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creature does not deserve the name of a man, that in reality he is far worse than a beast, and thac he might properly enough be called an incarnate devil? And shall we so dreadfully dishonour the blessed God, as to think thus of him? .O no: The God whom we serve hath said, "In all their afflictions he was afflicted, and by the angel of his presence he saved them." Therefore we may chearfully sing,

"Since all the downward tracts of time,

"God's watchful eye surveys,
u Ah! whoso wise to choose our lot,

"Or regulate our ways?
"Good when he gives, supremely good,

"Nor less when he denies, .'

"Even crosses from his gracious hand,

"Are blessings in disguise."

It is true, that the dealings of God, even with his own children, are sometimes exceedingly mysterious: we do not, and we cannot, at present, understand his designs; "he hath his way in the whirlwind, and his path in the mighty waters;" we can only say, O the depth of his counsels! but we cannot fathom them: yet we may still say, The will of the Lord be done: I am a poor short-sighted creature; I cannot choose, and he cannot err; I will therefore leave my cause in his hand, it can never miscarry there. But the dispensations of Divine Providence towards us, may not only be exceedingly mysterious, like the wheels in Ezekiel's vision; there is a wheel within a wheel, so that we do not see which way they will -turn; but they may also be exceedingly painful and distressing; yet still we must sanctify the Lord God in our hearts: He does not, even now, vary from his grand design; he still intends, that even these heavy trials shall work together for our good; therefore we may say with holy Job, " He knoweth the way that I take; when he hath tried me I shall come forth as gold:" And we may sing with Dr. Byrom,

"With steady pace, thy course of duty run;

"God nothing does, or suffers to be done,

44 But thou wouldest do thyself, could st thou but see

." The end of all events, as well as he."

But alas! we cannot see the end of all events, and therefore we are very apt to make the same mistake that good old Jacob did, in a fit of unbelief, and say, "All these things are against me;" when at the same time, the Lord is intending, only to fulfil his own wise and gracious designs, in us and by us. The fime will come when .we shall see, that some of the heavies and most distressing trials that we ever met with, were some of the greatest blessings that ever the Lord bestowed upon us. Hence our own poet sings,

"How happy the sorrowful man,

"Whose sorrow is sent from above, "Indulg'd with a visit of pain,

"Chastiz'd by omnipotent love; "The Author of all his distress,

"He comes by affliction to know, "And God he in heaven shall bless, "That ever he suffer'd below."

And this must be so, if these light afflictions, which are but for a moment, are designed to work out for us a far more exceeding and eternal weight of glory. We have only one point to secure, and then all will be well with us, to live in the constant exercise of that grace which the Lord hath given us, to walk uprightly before him, and to sanctify him in our hearts, on all occasions; and then it shall certainly follow, that " out of the eater shall come forth meat, and out of the strong shall come forth sweetness;" and we shall see and be fully satisfied, that pur gracious God hath nothing but goodness and mercy to bestow upon us; and therefore though he may sometimes put us to pain, we must still say, "Though he slay me, yet will I trust in him."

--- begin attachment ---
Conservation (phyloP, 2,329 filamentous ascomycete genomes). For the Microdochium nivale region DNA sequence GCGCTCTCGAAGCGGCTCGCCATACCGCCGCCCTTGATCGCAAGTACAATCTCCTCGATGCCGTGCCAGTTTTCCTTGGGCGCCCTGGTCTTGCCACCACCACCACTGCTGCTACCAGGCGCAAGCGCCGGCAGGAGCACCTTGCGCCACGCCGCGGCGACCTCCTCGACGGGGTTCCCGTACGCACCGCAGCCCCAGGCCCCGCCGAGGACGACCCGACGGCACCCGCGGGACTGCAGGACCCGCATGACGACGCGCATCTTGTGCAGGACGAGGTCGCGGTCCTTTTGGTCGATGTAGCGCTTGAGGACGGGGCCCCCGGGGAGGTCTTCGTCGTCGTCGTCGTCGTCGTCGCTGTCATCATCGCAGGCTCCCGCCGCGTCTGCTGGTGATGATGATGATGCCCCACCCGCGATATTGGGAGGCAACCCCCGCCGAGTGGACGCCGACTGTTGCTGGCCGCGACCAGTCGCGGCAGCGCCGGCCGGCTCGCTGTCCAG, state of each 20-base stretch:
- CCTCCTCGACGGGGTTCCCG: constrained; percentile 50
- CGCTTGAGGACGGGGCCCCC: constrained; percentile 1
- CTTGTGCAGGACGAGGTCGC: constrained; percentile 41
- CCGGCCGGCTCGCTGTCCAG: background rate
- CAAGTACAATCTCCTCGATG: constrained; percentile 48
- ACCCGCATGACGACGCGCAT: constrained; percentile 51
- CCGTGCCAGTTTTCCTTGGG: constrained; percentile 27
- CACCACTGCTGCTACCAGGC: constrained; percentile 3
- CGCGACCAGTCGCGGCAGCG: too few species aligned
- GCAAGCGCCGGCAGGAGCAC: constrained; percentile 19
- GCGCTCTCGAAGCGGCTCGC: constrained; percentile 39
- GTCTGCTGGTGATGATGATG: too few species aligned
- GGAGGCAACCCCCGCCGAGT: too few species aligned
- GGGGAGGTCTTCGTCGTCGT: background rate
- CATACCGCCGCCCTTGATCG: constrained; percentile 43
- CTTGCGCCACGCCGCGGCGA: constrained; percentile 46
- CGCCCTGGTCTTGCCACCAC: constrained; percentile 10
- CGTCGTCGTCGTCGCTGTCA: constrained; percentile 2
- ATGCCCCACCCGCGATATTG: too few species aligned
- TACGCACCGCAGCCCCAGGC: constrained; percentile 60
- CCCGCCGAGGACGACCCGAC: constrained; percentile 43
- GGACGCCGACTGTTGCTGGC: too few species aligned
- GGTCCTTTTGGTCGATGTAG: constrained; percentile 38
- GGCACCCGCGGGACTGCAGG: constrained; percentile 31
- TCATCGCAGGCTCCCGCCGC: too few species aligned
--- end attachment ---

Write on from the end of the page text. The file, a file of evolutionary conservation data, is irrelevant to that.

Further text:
3. To sanctify the Lord God in pur hearts also implies, that we have an entire confidence in him, considered as an infinitely gracious God. Now this is by far the most comfortable consideration of the three: For although it would be difficult enough to reconcile it to the infinite wisdom of God, if he were to deal in any other way with those \yho fear and honour his sacred Name, than that which has been observed: Yet if he was not infinitely good and gracious, as w ell as infinitely wise and powerful, unbelief would find a place in our hearts, and we should be apt enough to say, " Will the Lord exer,cise either his wisdom or his power for the good of such a poor creature as I am?" But when we see, that in every part of his holy word he hath revealed himself to us, as a God infinitely gracious, then there is no place left for unbelief, or any degree of evil reasoning. Arid hath he not declared his own infinitely graciov;s Name to us himself? 4* The Lord, the Lord God, merciful and gracious, long-suffering, abundant in goodness and truth, forgiving iniquity, transgression and sin." And hath he not said, that "he hath pleasure in the prosperity of them that fear him?" Do not all the precious promise?, and all the gracious declarations of his holy word, with one voice declare to us, that he is ever waiting to communicate all the unsearchable riches of his grace to those who walk'in his way ?" Behold, as a father pitieth his own children, so hath the Lord pity and compassion upon them that fear him." Again, "The Lord God is a sun and shield, the Lord will give grace and glory, and no good thing \yill he withhold from them that walk uprightly." And as if this was not enough, he bath also said, " The Lord shall guide thee continually, and make fat thy bones, and satisfy thy soul in drought, and thy soul shall be as a watered garden, and as a spring of water, whose waters fail not." And if possible, he speaks to us in a more tender and affectionate manner still: "But Sion said, God hath forsaken me, and my God hath forgotten me." Here we see Sion, or the church of God, in distress and all beclouded with unbelief; "God hath forsaken me, yea, my God hath forgotten me:" But what is the answer of God? '^Cana woman forget her sucking child, that she should not have compassion upon the son of her womb? They may forget, yet will I never forget thee; for I have graven thee upon the palms of my hands, and thy walls are continually before me. With what astonishing tenderness, with what pity and love, does the Lord speak to us here: "Can a woman forget her child, nay, her sucking child, that she should not have compassion upon the son of her womb? She may forget," saith the Lord; it is possible! There have been such instances as this in the world, such brutes in human shape, as a wom'an to have no compassion on the son of her womb; "yet will I never forget thee; for I have graven thee upon the palms of my hands." The words are strongly figurative: We are not to suppose the Lord hath a hand of flesh and bones like us; but that he hath us as much in remembrance, at all times and on all occasions, as we should have any particular friend, whose name we might have wrote upon the palms of our hand; yea, and abundantly more so: " For he that keepeth Israel never slumbers, and his eye-lids never sleep."